GE researchers describe how they built their breakthrough magnetic refrigeration system. The technology, which is projected to be 20 percent more efficient than current refrigeration systems, could be inside your fridge by the end of the decade. It is using water based fluid to transfer heat, not chemical refrigerants. That significantly lowers any harm to the environment and makes the recycling of old refrigerators simpler. “This is a big deal,” says Venkat Venkatakrishnan, a leader of the research team. “We are on the cusp of the next refrigeration revolution.”
The new technology is taking advantage of a century-old discovery called the magnetocaloric effect. In the 1880s, German physicist Emil Warburg observed that certain metals would heat up near magnets and cool down when taken away.
Thomas Edison toyed with the concept of building a magnetocaloric heat pump, a device that takes thermal energy from a cold space like the refrigerator and moves it into a hotter environment, like the kitchen. But he could not find any practical materials for pulling it off.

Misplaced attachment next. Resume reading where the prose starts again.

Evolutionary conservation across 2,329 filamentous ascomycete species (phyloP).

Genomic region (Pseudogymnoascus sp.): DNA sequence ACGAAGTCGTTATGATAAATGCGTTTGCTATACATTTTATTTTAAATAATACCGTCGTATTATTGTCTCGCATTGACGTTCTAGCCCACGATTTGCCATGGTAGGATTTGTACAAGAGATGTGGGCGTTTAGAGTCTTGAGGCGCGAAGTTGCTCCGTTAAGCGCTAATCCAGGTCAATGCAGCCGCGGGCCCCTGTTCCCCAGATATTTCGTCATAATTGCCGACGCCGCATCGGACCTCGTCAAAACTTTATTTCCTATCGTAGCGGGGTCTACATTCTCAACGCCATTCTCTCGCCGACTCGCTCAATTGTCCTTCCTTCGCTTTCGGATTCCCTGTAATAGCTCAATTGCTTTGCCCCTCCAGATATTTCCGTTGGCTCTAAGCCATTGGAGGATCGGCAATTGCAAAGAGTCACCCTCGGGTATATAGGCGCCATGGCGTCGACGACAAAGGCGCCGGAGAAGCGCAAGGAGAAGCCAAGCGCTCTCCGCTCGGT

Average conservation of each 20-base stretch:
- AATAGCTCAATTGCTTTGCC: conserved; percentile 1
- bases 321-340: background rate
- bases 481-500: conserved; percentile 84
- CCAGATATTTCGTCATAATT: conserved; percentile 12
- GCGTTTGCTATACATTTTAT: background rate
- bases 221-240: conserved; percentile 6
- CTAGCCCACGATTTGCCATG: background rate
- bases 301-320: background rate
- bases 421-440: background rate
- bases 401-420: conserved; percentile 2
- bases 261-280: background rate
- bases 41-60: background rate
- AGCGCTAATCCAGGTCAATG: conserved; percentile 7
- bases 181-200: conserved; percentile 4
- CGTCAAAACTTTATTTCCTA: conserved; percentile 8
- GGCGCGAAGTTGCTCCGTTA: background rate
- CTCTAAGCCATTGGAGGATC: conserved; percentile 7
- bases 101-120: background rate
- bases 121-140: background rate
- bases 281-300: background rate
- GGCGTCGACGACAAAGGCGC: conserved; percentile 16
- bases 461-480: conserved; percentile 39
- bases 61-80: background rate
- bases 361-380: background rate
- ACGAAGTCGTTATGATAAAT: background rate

GE materials scientists developed a new type of nickel-manganese alloys for magnets that could function at room temperatures. Design engineers arranged the magnets in a series of 50 cooling stages. Today they are capable of reducing temperature by 80 degrees. “We are focusing on magnetic refrigeration as a potential replacement for all the refrigeration technologies currently in use,” Benedict says.
The team is now working to achieve a 100-degree drop in temperature at low power. “We’ve spent the last 100 years to make the current refrigeration technology more efficient,” Venkatakrishnan says. “Now we are working on technology for the next 100 years.”
The most refreshing place on earth? Michael Benedict (left) and Venkat Venkatakrishnan used GE’s magnetic refrigeration system to chill a bottle of Coors Light.